Fat Baby
This Southie sushi and snack spot gets creative with shareable bites like sriracha buffalo wings, Kung Pao Brussels sprouts, and mushroom dumplings in chili dashi broth, plus inventive sushi rolls like the tempura sweet potato with miso eggplant, avocado, and kabayaki sauce. Wash it all down with sake, beer, wine, or a specialty cocktail. (118 Dorchester St.)

Tagliatelle bolognese at Fox & the Knife
Tagliatelle bolognese at Fox & the Knife. —Brian Samuels

Fox & the Knife
By now you’ve probably heard about chef Karen Akunowicz’s award-winning Italian restaurant that opened in Southie in February. It’s already found national acclaim, thanks to dishes like the light-as-air tagliatelle bolognese and handmade tigelle, which Akunowicz calls a cross “between a crumpet and an English muffin.” Order an Aperol Spritz to start — maybe some homemade ricotta, too — then dive into some of the best Italian food in Boston. (28 W. Broadway)


Lincoln Tavern & Restaurant
A bonafide gathering spot in Southie, modern American tavern Lincoln is anchored by a lengthy bar where diners hunker down for catch-up sessions over wood-fired pizzas or thick slices of French toast (don’t skip out on the housemade ice cream.) The tinned ceiling and cozy wooden booths make it an enviable date night spot, but come here on game day and you’ll find a raucous crowd directing their attention to various mounted TVs. Whiskey drinkers should find Lincoln’s vast selection of the spirit an added boon, but there are also plenty of wine options and cocktails to choose from. (425 W. Broadway)

Local 149
The move at Local 149? Brunch, which is when you can find plenty of locals flooding this funky, colorful neighborhood restaurant. The Fruity Pebble waffle sliders are a playful order, as is the decadent lobster scramble. If you’re brunching with a group, order the Bucket o’ Bubbles and your choice of juice — is it even brunch if mimosas aren’t involved? (149 P St.)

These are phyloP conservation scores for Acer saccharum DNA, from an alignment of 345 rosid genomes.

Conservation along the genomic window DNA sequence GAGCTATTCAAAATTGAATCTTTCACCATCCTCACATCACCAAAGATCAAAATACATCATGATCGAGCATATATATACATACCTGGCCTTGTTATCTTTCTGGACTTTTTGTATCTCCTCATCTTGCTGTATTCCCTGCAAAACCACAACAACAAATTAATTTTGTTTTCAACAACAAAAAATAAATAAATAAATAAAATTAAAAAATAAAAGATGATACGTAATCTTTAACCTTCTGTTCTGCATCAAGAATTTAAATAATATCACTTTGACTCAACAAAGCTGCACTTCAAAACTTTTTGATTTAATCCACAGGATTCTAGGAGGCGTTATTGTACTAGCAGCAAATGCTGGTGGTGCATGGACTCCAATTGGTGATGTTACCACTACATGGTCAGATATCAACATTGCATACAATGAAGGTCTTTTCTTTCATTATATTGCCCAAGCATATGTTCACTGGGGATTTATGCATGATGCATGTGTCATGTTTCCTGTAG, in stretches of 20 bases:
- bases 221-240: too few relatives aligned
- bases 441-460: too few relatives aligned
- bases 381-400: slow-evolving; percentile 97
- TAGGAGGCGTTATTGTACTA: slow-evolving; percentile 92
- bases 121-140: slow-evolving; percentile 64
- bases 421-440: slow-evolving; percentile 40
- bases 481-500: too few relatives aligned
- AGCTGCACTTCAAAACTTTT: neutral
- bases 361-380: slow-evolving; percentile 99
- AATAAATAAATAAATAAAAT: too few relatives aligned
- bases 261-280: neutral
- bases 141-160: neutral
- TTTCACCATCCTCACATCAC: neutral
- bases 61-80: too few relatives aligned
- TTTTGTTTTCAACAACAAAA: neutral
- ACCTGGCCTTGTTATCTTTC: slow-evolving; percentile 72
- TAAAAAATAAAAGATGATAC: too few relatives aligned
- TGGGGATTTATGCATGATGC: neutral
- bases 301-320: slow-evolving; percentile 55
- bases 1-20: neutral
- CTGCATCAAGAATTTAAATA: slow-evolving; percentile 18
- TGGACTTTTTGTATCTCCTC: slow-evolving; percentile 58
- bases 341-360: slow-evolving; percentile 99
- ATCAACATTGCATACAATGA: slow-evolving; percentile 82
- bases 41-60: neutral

Loco Taqueria & Oyster Bar
The tiled bar at Loco Taqueria & Oyster Bar. —Mike Diskin

Loco Taqueria & Oyster Bar
Come here on the weekend and you’ll find throngs of sports fans all uniting in oyster- and taco-harmony at this Broadway Street hangout. It’s a place to settle in for day-drinking with friends (choose from a whole list of margaritas) or a sultry date night with oysters, tacos (the chicken bacon ranch is a standout), and — dare we say? — tequila shots. (412 W. Broadway)

Mul’s Diner
Looking for something inexpensive, quick, and casual? Mul’s is your spot, though it will likely be moving over to Amrheins in the coming months. The black-and-white checkered diner serves breakfast staples like corned beef hash, crème brûlée French toast, and omelets. You won’t find elaborate Bloody Marys here, but you will find piping hot coffee and friendly service — and sometimes, that’s enough. (75 W. Broadway)

Clam strip basket at Sullivan's Castle Island
Clam strip basket at Sullivan’s Castle Island. —Sullivan's Castle Island

Sullivan’s Castle Island
Head to the eastern tip of Southie near Pleasure Bay for this seasonal shack, a local favorite that has been drawing crowds since 1951. Sullivan’s reopening each year marks the beginning of spring, and diners line up for affordable lobster rolls, crab cakes, burgers, and swirls of soft serve. Nab a spot on a nearby bench to eat and watch low-flying planes making their final descent into Logan. (2080 William J Day Blvd.)

Worden Hall
Step out of the Broadway T stop and you’ll immediately find yourself within a stone’s throw of Worden Hall, a whiskey-centric tavern that nails comfort food. On a blustery day, an order of Worden’s French onion soup, deep dish pies, or glazed Korean wings will have you wanting to hole up for hours — not to mention the 100-plus deep whiskey selection (plus wine, beer, and craft cocktails). (22 W. Broadway)